• As far as immigration, formal studies are unequivocal in determining that European Union migrants are net contributors to the British economy; yes, even after the "flood" of impecunious and supposedly indolent Romanians and Bulgarians.  Moreover, E.U. migrants share many of the majority Brits' demographics (ethnicity, religion, cultural and historical heritage, etc.).  The drain on the economy is not effected by E.U. migrants.  Nor are E.U. migrants the ones who are slow or ill-disposed to integrate in the British society.  Nor are they the ones whose values and culture frequently clash with the natives'.  The preponderance of the antecedent would be non-E.U. immigrants, and withdrawing from the E.U. will do nothing to stem the tide of them.  Indeed, Great Britain would lose many of its most industrious, productive, and best educated residents by withdrawing.
  • It is correct to observe that the E.U. has issued edicts that boggle the mind; howbeit, in many cases it was the zeal of the national (and particularly municipal) organs that caused E.U. regulations and directives to be implemented in absurd and frustrating ways.  In any event, do the Europhobes credulously argue that exiting the Union would or could cause the "meddlesome" Union diktats to be rescinded?  If Great Britain is to continue trading with the E.U., its goods and services will have to conform to Union-wide standards, and that means that the "busybody rules" instituted per E.U. laws will have to remain in situ.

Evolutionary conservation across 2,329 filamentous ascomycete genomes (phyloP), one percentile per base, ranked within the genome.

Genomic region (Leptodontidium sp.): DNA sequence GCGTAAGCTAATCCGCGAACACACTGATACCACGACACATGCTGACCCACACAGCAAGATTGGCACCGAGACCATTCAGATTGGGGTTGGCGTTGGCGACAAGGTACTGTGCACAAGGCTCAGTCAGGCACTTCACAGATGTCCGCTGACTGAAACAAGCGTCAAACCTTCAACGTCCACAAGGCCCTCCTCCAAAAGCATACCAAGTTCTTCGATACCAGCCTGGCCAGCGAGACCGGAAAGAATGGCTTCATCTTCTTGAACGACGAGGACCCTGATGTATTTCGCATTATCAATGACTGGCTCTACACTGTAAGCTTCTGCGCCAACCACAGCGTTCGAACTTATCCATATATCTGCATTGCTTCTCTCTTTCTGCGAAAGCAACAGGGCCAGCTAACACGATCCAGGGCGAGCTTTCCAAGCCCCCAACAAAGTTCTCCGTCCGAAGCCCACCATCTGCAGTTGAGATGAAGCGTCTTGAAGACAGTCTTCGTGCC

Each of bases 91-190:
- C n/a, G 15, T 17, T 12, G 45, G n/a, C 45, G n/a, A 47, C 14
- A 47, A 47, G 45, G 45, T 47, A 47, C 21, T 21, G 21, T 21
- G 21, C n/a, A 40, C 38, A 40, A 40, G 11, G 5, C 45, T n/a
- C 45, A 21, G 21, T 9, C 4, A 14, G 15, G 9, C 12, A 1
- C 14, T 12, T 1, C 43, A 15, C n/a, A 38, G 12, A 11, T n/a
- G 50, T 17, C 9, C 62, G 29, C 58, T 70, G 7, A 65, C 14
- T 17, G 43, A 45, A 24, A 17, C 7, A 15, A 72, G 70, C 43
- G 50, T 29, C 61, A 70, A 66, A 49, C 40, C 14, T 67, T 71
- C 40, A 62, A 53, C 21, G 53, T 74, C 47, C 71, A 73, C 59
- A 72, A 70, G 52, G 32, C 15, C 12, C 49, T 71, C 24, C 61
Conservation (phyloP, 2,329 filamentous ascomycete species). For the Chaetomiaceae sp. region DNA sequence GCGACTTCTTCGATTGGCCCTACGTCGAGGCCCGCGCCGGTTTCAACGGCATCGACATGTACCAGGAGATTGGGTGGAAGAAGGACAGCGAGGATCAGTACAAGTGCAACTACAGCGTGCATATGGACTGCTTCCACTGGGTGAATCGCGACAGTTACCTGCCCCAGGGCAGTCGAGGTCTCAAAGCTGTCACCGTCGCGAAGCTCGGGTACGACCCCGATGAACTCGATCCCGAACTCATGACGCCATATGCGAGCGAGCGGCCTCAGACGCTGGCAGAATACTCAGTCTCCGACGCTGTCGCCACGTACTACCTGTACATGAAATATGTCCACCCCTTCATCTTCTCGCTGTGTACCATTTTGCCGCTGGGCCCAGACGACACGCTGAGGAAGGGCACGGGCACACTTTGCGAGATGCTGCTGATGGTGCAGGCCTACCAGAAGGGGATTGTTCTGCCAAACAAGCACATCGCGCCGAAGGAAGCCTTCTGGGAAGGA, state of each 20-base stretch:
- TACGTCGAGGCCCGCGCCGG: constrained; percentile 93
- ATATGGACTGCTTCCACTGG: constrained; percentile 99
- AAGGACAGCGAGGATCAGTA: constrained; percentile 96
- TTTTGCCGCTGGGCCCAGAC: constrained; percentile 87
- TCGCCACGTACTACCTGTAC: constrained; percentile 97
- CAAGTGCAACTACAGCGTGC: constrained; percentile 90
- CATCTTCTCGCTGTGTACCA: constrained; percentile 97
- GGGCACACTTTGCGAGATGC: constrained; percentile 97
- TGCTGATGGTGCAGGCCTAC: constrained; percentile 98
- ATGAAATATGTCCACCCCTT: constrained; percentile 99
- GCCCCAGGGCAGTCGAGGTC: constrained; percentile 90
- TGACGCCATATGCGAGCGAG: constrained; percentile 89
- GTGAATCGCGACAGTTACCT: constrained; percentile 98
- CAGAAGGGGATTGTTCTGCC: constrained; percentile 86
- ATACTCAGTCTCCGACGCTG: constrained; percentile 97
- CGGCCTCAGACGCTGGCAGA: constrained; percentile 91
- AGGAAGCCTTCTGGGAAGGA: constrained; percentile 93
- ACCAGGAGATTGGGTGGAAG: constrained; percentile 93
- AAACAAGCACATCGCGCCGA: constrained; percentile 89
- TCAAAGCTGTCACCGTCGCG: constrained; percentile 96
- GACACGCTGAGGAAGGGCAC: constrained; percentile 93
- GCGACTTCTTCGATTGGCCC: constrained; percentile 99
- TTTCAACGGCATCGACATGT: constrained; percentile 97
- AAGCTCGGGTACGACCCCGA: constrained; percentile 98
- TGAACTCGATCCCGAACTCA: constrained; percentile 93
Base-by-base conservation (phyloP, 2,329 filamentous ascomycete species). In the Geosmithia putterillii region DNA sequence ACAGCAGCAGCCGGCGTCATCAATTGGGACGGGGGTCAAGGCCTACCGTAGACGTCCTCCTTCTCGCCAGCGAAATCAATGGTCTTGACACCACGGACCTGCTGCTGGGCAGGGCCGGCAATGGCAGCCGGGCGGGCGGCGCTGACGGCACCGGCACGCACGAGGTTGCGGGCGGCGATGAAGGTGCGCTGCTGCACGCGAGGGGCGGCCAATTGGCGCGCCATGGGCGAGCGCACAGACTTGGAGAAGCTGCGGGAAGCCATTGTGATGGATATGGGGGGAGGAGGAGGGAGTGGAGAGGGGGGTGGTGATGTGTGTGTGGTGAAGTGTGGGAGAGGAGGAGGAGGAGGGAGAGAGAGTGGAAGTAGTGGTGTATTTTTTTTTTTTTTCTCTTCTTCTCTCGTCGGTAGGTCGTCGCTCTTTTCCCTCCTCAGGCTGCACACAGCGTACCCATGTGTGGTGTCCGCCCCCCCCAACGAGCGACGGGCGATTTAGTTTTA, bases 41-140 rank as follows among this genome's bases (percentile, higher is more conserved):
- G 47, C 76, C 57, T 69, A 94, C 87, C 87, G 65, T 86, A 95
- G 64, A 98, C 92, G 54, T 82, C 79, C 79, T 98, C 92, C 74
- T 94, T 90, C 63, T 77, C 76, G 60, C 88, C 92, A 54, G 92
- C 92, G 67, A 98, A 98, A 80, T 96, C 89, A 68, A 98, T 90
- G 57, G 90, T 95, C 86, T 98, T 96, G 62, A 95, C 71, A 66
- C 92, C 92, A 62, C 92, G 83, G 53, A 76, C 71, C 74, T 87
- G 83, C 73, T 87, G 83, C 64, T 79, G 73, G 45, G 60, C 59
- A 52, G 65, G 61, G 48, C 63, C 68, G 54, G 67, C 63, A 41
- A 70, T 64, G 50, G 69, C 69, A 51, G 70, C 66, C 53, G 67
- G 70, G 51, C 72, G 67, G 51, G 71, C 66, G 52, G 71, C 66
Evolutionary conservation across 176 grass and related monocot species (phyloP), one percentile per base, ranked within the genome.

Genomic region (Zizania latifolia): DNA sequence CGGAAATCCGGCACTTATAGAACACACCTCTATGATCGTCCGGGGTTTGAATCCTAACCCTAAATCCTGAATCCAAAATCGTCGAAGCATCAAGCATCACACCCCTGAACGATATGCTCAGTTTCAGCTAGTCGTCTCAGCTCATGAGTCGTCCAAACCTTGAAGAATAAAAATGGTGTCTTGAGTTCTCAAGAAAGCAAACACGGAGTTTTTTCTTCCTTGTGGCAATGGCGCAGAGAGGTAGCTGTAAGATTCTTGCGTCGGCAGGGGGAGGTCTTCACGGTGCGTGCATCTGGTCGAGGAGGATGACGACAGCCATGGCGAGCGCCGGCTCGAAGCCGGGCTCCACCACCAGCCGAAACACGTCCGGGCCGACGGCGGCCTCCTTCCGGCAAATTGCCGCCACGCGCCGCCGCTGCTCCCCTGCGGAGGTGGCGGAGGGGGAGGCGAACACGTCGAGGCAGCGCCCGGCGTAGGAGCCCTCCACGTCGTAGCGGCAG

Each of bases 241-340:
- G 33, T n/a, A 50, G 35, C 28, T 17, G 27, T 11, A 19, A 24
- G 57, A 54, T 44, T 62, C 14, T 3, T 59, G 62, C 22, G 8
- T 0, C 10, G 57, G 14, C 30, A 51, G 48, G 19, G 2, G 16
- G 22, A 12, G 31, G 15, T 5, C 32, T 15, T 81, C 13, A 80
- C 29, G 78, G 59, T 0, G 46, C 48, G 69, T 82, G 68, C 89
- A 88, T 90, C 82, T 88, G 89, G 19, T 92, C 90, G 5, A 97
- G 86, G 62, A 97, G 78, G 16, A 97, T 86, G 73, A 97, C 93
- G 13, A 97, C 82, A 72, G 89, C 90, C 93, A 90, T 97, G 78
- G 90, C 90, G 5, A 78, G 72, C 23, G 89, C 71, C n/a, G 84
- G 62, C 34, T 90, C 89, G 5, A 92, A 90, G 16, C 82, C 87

• As regards the human rights charge, Europhobes often (whether due to ignorance or out of intellectual dishonesty) conflate the European Court of Justice with the European Court of Human Rights.  The former is an E.U. organ and its decisions have occasioned groundbreaking progress in e.g. consumers' rights, whereas the latter is not in any way connected to the European Union, belonging as it does to a completely separate set of treaty instruments.  Withdrawing from the E.U. would in no way rein in "human rights gone mad" pursuant to either the European Court of Human Rights' decisions or the Human Rights Act-inspired British courts' judgments (that Act incorporated the European Convention on Human Rights into domestic law).  For that to happen, Great Britain would have to exit the E.C.H.R. mechanism, the political and legal fallout from which would be far more perilous than that of exiting the E.U.
  • Concerning the Commonwealth, firstly, by "Commonwealth" what is commonly meant are Canada and Australia; its other significant member states are--not to put too fine a point on it--economic and political basket cases.  A question then insuperably arises: How can it make more sense to trade with countries on the other side of the world with populations numbering a few ten million than with a bloc just across la Manche whose population exceeds a half billion?  Besides, what makes the Europhobes believe that the Canadians and Australians are idly sitting around just waiting for the "mother country" to come knocking on the door seeking to rekindle ties of yore which opportunity they would eagerly and readily exploit?